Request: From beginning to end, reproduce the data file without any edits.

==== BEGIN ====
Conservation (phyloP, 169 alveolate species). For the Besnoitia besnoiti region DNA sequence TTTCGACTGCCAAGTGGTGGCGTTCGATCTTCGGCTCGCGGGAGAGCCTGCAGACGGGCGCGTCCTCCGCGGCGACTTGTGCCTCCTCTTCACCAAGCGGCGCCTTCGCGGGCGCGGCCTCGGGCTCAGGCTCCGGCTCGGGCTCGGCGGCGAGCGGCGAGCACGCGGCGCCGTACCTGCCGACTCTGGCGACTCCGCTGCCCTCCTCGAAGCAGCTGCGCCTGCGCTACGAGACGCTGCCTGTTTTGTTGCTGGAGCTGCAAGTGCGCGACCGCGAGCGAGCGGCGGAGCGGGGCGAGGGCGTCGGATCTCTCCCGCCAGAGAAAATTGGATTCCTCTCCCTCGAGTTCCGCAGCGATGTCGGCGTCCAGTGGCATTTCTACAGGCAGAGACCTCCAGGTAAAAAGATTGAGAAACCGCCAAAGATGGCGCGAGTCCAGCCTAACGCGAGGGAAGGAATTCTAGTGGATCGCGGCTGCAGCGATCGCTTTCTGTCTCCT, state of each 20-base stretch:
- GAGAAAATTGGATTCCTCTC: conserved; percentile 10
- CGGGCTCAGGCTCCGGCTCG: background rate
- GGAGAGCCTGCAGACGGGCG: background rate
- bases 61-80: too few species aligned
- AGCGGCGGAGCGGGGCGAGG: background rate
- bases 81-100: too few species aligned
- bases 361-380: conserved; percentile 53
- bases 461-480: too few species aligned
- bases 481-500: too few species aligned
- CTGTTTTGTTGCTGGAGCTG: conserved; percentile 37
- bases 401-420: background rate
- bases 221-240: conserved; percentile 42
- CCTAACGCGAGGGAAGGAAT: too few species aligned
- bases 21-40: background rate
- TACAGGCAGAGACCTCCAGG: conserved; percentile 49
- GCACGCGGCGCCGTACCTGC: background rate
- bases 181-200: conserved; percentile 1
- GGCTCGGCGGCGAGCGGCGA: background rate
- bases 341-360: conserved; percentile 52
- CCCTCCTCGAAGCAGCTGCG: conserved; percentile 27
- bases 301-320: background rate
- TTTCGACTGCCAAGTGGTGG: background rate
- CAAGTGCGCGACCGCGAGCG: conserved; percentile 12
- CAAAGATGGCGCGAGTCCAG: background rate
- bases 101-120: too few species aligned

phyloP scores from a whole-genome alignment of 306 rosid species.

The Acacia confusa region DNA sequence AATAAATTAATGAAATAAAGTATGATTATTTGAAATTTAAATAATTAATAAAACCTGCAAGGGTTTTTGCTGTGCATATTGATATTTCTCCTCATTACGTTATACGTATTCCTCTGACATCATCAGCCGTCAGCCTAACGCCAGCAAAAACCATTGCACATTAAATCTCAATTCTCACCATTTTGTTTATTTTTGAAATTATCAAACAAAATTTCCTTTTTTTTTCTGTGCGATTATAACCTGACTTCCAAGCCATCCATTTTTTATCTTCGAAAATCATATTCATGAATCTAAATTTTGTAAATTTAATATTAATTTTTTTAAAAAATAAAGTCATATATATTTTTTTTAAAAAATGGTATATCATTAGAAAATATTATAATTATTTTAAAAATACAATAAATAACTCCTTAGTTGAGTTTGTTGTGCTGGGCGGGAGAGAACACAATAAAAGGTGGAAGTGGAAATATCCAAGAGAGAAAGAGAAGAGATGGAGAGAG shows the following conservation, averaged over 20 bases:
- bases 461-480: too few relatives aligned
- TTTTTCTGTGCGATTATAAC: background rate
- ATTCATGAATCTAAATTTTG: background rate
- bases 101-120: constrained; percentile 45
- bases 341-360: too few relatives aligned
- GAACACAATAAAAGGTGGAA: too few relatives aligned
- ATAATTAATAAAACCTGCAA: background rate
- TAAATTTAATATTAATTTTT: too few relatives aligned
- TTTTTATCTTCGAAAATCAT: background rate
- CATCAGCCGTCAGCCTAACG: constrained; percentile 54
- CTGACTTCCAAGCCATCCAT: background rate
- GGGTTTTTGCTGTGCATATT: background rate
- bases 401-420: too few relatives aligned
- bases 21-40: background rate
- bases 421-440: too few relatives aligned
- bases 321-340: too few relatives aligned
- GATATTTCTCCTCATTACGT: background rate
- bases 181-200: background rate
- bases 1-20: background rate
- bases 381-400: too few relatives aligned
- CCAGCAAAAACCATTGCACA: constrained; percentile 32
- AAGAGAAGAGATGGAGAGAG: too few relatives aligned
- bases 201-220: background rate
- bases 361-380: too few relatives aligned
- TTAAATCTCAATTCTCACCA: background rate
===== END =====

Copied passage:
Conservation (phyloP, 169 alveolate species). For the Besnoitia besnoiti region DNA sequence TTTCGACTGCCAAGTGGTGGCGTTCGATCTTCGGCTCGCGGGAGAGCCTGCAGACGGGCGCGTCCTCCGCGGCGACTTGTGCCTCCTCTTCACCAAGCGGCGCCTTCGCGGGCGCGGCCTCGGGCTCAGGCTCCGGCTCGGGCTCGGCGGCGAGCGGCGAGCACGCGGCGCCGTACCTGCCGACTCTGGCGACTCCGCTGCCCTCCTCGAAGCAGCTGCGCCTGCGCTACGAGACGCTGCCTGTTTTGTTGCTGGAGCTGCAAGTGCGCGACCGCGAGCGAGCGGCGGAGCGGGGCGAGGGCGTCGGATCTCTCCCGCCAGAGAAAATTGGATTCCTCTCCCTCGAGTTCCGCAGCGATGTCGGCGTCCAGTGGCATTTCTACAGGCAGAGACCTCCAGGTAAAAAGATTGAGAAACCGCCAAAGATGGCGCGAGTCCAGCCTAACGCGAGGGAAGGAATTCTAGTGGATCGCGGCTGCAGCGATCGCTTTCTGTCTCCT, state of each 20-base stretch:
- GAGAAAATTGGATTCCTCTC: conserved; percentile 10
- CGGGCTCAGGCTCCGGCTCG: background rate
- GGAGAGCCTGCAGACGGGCG: background rate
- bases 61-80: too few species aligned
- AGCGGCGGAGCGGGGCGAGG: background rate
- bases 81-100: too few species aligned
- bases 361-380: conserved; percentile 53
- bases 461-480: too few species aligned
- bases 481-500: too few species aligned
- CTGTTTTGTTGCTGGAGCTG: conserved; percentile 37
- bases 401-420: background rate
- bases 221-240: conserved; percentile 42
- CCTAACGCGAGGGAAGGAAT: too few species aligned
- bases 21-40: background rate
- TACAGGCAGAGACCTCCAGG: conserved; percentile 49
- GCACGCGGCGCCGTACCTGC: background rate
- bases 181-200: conserved; percentile 1
- GGCTCGGCGGCGAGCGGCGA: background rate
- bases 341-360: conserved; percentile 52
- CCCTCCTCGAAGCAGCTGCG: conserved; percentile 27
- bases 301-320: background rate
- TTTCGACTGCCAAGTGGTGG: background rate
- CAAGTGCGCGACCGCGAGCG: conserved; percentile 12
- CAAAGATGGCGCGAGTCCAG: background rate
- bases 101-120: too few species aligned

phyloP scores from a whole-genome alignment of 306 rosid species.

The Acacia confusa region DNA sequence AATAAATTAATGAAATAAAGTATGATTATTTGAAATTTAAATAATTAATAAAACCTGCAAGGGTTTTTGCTGTGCATATTGATATTTCTCCTCATTACGTTATACGTATTCCTCTGACATCATCAGCCGTCAGCCTAACGCCAGCAAAAACCATTGCACATTAAATCTCAATTCTCACCATTTTGTTTATTTTTGAAATTATCAAACAAAATTTCCTTTTTTTTTCTGTGCGATTATAACCTGACTTCCAAGCCATCCATTTTTTATCTTCGAAAATCATATTCATGAATCTAAATTTTGTAAATTTAATATTAATTTTTTTAAAAAATAAAGTCATATATATTTTTTTTAAAAAATGGTATATCATTAGAAAATATTATAATTATTTTAAAAATACAATAAATAACTCCTTAGTTGAGTTTGTTGTGCTGGGCGGGAGAGAACACAATAAAAGGTGGAAGTGGAAATATCCAAGAGAGAAAGAGAAGAGATGGAGAGAG shows the following conservation, averaged over 20 bases:
- bases 461-480: too few relatives aligned
- TTTTTCTGTGCGATTATAAC: background rate
- ATTCATGAATCTAAATTTTG: background rate
- bases 101-120: constrained; percentile 45
- bases 341-360: too few relatives aligned
- GAACACAATAAAAGGTGGAA: too few relatives aligned
- ATAATTAATAAAACCTGCAA: background rate
- TAAATTTAATATTAATTTTT: too few relatives aligned
- TTTTTATCTTCGAAAATCAT: background rate
- CATCAGCCGTCAGCCTAACG: constrained; percentile 54
- CTGACTTCCAAGCCATCCAT: background rate
- GGGTTTTTGCTGTGCATATT: background rate
- bases 401-420: too few relatives aligned
- bases 21-40: background rate
- bases 421-440: too few relatives aligned
- bases 321-340: too few relatives aligned
- GATATTTCTCCTCATTACGT: background rate
- bases 181-200: background rate
- bases 1-20: background rate
- bases 381-400: too few relatives aligned
- CCAGCAAAAACCATTGCACA: constrained; percentile 32
- AAGAGAAGAGATGGAGAGAG: too few relatives aligned
- bases 201-220: background rate
- bases 361-380: too few relatives aligned
- TTAAATCTCAATTCTCACCA: background rate